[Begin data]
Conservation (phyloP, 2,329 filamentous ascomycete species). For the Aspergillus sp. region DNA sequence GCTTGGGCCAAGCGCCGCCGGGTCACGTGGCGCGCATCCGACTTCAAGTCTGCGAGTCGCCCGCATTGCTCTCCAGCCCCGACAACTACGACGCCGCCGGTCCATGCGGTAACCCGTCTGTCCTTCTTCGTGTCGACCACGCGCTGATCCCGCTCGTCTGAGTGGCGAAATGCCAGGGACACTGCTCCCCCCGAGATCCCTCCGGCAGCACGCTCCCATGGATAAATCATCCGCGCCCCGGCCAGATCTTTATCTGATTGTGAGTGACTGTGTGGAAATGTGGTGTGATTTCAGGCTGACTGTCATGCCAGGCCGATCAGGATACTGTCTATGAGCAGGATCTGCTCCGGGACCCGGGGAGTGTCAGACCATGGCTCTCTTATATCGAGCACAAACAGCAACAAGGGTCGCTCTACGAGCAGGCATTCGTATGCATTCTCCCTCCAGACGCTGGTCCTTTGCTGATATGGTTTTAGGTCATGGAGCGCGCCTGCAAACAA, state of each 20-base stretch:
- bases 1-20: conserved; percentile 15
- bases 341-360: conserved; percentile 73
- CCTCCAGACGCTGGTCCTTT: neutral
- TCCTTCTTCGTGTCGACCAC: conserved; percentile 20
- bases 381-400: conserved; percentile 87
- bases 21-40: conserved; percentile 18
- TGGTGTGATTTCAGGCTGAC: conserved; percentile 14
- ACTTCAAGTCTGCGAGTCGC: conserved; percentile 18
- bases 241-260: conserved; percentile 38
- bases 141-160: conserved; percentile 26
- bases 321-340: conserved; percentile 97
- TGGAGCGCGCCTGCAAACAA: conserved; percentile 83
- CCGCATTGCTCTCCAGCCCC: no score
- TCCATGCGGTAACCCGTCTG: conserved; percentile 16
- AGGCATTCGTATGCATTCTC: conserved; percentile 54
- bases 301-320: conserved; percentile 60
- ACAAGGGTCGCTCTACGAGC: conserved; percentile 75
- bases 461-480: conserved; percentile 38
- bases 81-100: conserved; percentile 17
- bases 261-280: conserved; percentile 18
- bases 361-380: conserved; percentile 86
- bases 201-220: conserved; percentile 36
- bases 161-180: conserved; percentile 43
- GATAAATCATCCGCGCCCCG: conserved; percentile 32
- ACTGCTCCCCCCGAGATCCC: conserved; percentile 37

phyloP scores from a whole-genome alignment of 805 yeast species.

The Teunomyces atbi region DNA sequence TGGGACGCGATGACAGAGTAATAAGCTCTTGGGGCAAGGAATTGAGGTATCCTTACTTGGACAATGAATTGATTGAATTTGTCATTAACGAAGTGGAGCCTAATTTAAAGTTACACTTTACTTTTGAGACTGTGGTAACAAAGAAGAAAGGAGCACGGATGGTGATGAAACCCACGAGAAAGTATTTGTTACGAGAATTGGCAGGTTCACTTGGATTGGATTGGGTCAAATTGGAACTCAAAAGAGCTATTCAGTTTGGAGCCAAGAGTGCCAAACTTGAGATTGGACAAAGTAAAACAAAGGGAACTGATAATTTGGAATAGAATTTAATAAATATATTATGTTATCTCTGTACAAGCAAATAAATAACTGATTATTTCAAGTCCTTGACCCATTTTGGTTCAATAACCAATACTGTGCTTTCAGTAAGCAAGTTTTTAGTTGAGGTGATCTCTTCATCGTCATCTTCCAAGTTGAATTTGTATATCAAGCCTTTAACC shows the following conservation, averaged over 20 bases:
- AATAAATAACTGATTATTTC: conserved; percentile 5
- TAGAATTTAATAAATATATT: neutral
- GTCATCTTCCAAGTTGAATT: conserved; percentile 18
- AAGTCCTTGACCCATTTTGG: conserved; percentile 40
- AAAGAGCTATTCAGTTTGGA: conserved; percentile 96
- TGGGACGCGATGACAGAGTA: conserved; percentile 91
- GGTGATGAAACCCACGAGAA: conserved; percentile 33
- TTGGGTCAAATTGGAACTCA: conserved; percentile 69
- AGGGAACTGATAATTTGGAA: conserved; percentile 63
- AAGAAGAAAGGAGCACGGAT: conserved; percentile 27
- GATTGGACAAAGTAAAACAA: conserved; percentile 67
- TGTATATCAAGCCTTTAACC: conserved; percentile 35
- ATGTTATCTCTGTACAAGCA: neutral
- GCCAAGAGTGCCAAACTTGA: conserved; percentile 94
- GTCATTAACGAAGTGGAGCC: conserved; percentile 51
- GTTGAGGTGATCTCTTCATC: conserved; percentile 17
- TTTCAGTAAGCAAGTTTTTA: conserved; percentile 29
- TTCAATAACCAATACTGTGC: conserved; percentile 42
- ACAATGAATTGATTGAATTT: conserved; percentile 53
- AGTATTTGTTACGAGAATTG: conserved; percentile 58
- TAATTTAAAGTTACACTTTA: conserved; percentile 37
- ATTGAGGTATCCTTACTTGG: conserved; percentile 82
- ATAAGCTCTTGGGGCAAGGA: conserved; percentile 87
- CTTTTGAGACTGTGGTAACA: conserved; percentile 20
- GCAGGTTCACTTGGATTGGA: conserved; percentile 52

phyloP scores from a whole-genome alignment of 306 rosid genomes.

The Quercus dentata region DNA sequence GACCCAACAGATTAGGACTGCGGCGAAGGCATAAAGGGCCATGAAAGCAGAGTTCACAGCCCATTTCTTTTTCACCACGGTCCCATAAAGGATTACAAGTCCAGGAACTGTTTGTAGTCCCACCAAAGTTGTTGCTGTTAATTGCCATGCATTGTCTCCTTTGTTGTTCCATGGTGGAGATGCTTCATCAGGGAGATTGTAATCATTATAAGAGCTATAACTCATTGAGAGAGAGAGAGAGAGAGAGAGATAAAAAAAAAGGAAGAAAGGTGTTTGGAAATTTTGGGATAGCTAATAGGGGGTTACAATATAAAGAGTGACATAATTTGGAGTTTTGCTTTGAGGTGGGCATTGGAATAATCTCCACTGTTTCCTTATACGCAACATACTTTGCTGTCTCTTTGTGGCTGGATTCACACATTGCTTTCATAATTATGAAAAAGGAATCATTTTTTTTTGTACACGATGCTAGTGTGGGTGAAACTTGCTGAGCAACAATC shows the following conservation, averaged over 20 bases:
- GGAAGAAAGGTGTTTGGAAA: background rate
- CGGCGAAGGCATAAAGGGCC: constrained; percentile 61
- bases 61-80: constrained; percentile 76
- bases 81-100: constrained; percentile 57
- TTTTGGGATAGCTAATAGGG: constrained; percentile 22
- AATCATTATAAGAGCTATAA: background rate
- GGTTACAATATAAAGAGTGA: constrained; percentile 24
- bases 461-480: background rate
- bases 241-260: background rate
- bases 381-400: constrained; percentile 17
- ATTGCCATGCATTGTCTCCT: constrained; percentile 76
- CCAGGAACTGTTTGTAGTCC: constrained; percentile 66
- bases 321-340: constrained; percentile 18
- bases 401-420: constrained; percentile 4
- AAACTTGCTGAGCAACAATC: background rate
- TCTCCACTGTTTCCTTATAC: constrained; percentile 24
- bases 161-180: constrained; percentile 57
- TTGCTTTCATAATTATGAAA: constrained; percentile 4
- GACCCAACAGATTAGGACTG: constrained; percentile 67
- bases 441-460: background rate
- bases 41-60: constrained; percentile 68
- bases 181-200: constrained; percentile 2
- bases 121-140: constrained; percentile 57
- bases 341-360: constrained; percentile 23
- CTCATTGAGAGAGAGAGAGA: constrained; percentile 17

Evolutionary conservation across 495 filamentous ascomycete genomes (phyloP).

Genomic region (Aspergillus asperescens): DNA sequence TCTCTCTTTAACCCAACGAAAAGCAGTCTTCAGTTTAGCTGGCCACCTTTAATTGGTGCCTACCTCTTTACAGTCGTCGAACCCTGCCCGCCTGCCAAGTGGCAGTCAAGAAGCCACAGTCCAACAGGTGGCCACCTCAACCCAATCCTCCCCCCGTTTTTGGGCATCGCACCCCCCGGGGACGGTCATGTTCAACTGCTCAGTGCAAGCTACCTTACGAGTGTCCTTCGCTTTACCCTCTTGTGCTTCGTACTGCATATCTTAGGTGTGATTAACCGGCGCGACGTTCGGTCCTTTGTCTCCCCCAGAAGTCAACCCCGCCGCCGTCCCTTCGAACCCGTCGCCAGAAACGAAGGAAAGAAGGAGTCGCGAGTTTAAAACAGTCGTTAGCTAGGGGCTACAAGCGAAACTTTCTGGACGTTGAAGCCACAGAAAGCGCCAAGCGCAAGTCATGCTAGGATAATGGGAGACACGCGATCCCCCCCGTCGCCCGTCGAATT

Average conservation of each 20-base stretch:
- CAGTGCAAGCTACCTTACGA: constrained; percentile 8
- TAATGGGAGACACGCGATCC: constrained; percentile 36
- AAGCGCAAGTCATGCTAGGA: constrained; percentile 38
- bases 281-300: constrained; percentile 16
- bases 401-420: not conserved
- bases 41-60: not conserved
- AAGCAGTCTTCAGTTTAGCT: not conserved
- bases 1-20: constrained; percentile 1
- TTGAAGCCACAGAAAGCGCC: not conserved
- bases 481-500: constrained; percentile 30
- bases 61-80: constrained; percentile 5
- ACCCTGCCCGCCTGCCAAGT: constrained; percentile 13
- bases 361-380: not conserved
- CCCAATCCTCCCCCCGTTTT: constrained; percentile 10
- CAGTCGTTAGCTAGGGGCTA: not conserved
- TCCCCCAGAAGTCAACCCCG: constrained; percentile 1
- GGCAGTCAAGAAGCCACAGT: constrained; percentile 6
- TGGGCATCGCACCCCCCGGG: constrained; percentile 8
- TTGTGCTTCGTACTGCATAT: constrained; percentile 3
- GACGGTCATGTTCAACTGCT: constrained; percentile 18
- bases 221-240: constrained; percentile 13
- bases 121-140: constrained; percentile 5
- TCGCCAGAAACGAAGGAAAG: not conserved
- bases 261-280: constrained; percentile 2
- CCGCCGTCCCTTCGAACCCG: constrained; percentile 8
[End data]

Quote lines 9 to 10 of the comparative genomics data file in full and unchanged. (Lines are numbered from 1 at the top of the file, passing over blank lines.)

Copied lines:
- ACTTCAAGTCTGCGAGTCGC: conserved; percentile 18
- bases 241-260: conserved; percentile 38